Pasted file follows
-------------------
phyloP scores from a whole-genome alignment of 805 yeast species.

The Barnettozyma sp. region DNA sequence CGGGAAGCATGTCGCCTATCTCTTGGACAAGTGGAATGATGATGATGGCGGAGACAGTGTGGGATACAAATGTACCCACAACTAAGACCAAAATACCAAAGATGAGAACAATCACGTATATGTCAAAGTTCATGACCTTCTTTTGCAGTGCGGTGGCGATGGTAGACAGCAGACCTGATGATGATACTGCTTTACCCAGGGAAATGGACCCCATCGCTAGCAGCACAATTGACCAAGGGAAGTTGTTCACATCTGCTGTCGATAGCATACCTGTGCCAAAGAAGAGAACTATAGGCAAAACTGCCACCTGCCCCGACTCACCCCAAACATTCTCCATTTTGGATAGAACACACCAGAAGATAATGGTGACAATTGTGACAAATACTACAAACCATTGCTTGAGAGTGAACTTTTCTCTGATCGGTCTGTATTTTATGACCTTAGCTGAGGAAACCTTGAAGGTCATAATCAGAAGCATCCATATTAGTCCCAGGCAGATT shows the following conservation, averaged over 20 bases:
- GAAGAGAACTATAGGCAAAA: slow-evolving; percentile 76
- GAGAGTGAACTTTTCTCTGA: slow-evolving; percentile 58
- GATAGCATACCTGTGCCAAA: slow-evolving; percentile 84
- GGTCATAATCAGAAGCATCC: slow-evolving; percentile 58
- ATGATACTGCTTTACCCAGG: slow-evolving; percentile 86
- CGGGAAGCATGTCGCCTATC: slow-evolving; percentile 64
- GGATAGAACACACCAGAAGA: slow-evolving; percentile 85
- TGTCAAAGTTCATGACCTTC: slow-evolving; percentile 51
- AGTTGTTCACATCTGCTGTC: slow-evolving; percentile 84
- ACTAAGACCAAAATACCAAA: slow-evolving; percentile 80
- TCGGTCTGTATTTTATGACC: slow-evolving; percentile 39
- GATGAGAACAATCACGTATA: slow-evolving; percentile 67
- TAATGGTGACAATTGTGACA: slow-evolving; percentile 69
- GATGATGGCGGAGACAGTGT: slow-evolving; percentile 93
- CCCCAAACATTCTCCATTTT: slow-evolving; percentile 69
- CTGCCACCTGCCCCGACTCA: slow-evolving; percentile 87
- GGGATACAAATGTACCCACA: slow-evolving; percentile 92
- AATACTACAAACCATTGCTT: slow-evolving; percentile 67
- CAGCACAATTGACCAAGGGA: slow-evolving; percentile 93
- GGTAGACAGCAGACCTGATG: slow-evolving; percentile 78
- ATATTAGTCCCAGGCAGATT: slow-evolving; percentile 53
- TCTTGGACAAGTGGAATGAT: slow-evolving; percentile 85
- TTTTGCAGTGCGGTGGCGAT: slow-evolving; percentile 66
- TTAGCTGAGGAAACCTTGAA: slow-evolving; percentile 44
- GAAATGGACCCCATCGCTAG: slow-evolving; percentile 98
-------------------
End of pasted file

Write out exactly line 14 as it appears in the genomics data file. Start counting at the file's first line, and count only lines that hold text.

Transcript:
- GATGAGAACAATCACGTATA: slow-evolving; percentile 67